On January 13, 1982 an airliner crashed into the icy waters of the Potomac River near Washington, D.C. Seventy-nine people were aboard that ill-fated aircraft, and of that number, only five survived. Each of those survivors had something in common: they owed their life to another passenger, a 46-year-old bank examiner named Arland D. Williams Jr.
Workers on the rescue helicopter sent to the crash reported that Williams was one of only a half a dozen survivors clinging to twisted wreckage bobbing in the icy Potomac when they arrived. Life vests were dropped, then a flotation ball. Williams repeatedly spurned the safety line and passed it on to the five others floating in the bitterly cold water. One by one they were taken away to safety. By the time the helicopter crew could return for Williams, however, both he and the plane’s tail section had disappeared beneath the icy surface. He had been in the water for twenty-nine minutes with five opportunities to be saved, but each time he deferred to another. His body was later recovered. According to the coroner, Williams was the only passenger to die by drowning; the rest died on impact. He did not so much lose his life as gave it.
When the helicopter pilot was interviewed later he described Williams as a brave and good man. “Imagine,” said the rescue pilot, “he had just survived that horrible plane crash. The river was ice-cold and each minute brought him closer to death. He could have gone on the first trip but he put everyone else ahead of himself.” The man was truly a hero. Later, the bridge the plane hit on its way into the icy water was renamed. Today it is the “Arland D. Williams Jr. Memorial Bridge.” (Rev. Ronald Botts, http://www.firstchurch.org/sermons/2003/2003070129.htm).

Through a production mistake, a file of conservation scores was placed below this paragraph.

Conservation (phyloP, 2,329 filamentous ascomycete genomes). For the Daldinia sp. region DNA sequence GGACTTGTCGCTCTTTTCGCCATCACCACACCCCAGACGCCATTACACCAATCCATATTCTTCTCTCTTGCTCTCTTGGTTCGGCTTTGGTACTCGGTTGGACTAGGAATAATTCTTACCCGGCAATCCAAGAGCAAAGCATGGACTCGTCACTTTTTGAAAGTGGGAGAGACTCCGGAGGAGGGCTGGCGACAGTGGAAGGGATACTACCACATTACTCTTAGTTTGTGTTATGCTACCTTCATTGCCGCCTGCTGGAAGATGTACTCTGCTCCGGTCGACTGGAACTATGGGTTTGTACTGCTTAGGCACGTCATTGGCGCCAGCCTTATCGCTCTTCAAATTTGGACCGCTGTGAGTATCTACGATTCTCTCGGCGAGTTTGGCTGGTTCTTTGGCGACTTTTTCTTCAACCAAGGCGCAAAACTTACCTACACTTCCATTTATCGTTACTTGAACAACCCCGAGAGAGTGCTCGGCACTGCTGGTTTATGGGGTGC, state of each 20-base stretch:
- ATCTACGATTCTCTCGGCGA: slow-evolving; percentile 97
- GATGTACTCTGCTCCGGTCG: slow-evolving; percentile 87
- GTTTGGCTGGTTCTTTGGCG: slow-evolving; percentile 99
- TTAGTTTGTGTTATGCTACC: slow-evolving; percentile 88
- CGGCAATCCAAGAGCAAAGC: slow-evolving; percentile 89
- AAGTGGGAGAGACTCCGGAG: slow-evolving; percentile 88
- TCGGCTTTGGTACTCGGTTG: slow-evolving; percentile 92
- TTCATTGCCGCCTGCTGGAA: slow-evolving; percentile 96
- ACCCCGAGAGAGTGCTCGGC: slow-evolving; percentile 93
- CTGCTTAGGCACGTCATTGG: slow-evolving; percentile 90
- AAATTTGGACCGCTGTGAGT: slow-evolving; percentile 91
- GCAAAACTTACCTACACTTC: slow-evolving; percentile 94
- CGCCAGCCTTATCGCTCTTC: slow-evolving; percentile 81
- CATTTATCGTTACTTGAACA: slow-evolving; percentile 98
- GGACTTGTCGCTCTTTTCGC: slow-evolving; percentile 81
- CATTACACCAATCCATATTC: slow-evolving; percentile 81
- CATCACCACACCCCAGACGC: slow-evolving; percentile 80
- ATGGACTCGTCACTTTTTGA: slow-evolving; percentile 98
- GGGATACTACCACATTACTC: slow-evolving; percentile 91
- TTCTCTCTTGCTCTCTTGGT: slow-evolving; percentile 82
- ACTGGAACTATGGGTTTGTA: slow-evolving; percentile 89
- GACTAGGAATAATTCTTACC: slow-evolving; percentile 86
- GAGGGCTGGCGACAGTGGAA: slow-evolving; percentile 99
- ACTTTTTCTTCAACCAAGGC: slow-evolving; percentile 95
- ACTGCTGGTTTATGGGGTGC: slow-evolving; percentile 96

We admire heroic people like Arland Williams. And we wonder if we could act heroically like him when we face some similar situation. Today we begin Holy Week. The Church is telling us the story of the most heroic person in human history. It is the story of Jesus Christ. He is our Savior. He gave his life so that we can live.
Last week I took times to read the Passion reading three times, and each time I read, I experienced differently and reacted to the story in different ways.
A woman used a jar of valuable perfumed oil to anoint Jesus. She must have a great love and respect for Jesus. Her action tells us that Jesus was special to her. She was willing to spend 300 days of wages on him. That is a person’s annual income. Some people were indignant to her action. For them, Jesus was not worth that much. And she was wasting a lot of money. And then there came Judas Iscariot. Jesus was not much of a value to him either. He was willing to hand him over to the authority. He was willing to trade his master for a few silver coins. The other disciples were a little better; they were there to help Jesus to prepare a place for the Passover, but their faith would be shaken. They had different agenda. They were tired. They were not able to be with Jesus at his lowest moment. He requested them to remain with him in prayer, but they were not able to do so. They all fell asleep. Later, Peter openly denied that he knew Jesus. “I do not know this man about whom you are talking.” Then I heard the voice from the crowd, among whom, many had witnessed miracles and received different blessings and healings from Jesus, they all joined together in shouting, “crucify him.” And they did. They crucified him.